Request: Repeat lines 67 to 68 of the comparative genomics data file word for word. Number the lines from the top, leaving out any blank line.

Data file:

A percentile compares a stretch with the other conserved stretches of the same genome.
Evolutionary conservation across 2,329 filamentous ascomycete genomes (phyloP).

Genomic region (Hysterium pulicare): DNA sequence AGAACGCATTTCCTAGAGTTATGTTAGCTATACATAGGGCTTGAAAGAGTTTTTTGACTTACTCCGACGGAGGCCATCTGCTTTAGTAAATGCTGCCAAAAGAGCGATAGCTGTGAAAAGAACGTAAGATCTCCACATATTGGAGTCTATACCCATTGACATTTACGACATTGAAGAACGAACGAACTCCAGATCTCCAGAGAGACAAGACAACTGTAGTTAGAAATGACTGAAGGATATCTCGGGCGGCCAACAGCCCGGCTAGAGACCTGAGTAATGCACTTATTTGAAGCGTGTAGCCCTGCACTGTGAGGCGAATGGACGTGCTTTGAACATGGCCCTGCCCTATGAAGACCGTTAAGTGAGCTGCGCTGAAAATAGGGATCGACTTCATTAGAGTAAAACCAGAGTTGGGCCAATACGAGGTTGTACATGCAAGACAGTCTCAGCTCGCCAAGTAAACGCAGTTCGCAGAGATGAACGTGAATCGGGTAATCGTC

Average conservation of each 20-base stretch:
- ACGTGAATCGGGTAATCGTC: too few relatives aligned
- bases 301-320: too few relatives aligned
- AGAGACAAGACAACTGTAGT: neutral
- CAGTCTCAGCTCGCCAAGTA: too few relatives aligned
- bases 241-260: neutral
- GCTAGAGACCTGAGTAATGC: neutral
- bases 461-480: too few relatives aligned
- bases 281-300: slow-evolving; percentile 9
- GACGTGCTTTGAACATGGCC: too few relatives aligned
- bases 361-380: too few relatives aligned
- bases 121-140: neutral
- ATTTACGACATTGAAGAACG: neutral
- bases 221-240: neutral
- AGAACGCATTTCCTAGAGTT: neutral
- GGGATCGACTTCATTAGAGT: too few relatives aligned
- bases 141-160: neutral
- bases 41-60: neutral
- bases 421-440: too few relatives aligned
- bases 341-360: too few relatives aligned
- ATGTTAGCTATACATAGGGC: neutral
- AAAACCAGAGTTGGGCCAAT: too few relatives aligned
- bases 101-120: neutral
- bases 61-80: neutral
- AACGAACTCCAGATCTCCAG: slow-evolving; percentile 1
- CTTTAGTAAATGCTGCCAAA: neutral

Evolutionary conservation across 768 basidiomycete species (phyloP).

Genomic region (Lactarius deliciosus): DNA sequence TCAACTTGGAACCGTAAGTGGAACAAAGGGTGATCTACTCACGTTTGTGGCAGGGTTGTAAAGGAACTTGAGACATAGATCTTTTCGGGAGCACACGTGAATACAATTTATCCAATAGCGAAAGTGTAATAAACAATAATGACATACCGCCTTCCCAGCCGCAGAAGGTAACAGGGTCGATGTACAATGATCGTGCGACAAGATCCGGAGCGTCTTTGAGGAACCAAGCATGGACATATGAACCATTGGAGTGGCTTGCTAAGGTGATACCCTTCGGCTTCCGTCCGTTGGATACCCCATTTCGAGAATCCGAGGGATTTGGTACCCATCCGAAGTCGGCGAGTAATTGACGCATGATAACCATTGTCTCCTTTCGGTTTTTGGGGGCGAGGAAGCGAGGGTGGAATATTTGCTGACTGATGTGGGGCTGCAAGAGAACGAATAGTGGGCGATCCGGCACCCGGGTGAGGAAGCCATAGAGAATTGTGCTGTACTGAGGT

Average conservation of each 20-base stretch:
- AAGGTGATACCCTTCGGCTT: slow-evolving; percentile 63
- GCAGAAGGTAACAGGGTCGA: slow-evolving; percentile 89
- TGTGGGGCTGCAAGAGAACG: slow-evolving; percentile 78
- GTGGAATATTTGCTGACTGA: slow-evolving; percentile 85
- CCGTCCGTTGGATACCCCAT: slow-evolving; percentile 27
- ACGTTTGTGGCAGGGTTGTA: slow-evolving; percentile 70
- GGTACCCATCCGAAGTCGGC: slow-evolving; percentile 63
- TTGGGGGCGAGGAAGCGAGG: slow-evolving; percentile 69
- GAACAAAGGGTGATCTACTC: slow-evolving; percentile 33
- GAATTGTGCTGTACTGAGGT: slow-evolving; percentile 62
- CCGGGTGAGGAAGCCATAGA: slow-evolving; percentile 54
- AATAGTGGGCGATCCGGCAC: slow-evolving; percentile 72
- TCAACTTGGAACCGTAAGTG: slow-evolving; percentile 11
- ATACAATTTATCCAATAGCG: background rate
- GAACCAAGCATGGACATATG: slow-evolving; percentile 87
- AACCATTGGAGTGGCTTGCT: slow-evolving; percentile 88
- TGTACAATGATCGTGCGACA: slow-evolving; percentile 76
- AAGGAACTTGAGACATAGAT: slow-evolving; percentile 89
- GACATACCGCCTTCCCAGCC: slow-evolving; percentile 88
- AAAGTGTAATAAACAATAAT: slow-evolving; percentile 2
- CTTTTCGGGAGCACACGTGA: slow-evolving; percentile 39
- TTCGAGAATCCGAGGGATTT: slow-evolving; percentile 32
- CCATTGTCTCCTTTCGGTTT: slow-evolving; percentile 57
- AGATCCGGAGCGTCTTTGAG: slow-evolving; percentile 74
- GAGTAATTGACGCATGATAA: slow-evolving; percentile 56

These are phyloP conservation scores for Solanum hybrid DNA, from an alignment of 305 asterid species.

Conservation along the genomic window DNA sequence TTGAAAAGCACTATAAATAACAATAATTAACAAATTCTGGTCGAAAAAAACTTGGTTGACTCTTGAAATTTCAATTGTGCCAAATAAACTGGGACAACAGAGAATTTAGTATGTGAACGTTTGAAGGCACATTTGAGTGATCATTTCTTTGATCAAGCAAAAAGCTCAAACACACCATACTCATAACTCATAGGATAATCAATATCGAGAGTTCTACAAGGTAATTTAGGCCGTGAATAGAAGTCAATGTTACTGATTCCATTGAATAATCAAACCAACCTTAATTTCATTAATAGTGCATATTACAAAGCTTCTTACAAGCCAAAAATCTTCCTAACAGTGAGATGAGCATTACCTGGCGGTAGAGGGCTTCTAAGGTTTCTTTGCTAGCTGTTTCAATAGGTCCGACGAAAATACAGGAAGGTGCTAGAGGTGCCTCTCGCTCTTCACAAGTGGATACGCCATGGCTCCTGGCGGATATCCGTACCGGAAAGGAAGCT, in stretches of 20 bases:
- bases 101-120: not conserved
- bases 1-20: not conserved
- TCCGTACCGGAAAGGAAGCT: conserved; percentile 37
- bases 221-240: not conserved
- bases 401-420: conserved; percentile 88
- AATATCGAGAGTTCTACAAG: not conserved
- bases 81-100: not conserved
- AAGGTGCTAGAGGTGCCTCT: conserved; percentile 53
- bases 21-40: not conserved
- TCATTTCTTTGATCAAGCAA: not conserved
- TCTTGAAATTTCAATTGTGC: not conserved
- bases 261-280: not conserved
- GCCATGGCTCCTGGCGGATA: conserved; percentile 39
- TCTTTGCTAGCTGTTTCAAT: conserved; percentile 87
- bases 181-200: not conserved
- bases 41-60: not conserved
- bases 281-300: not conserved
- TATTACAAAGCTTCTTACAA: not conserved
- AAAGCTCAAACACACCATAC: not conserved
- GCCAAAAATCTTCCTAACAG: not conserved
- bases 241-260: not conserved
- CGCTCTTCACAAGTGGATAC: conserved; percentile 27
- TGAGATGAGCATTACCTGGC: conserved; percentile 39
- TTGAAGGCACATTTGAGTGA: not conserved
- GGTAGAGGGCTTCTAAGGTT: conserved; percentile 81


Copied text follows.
- AAGGTGCTAGAGGTGCCTCT: conserved; percentile 53
- bases 21-40: not conserved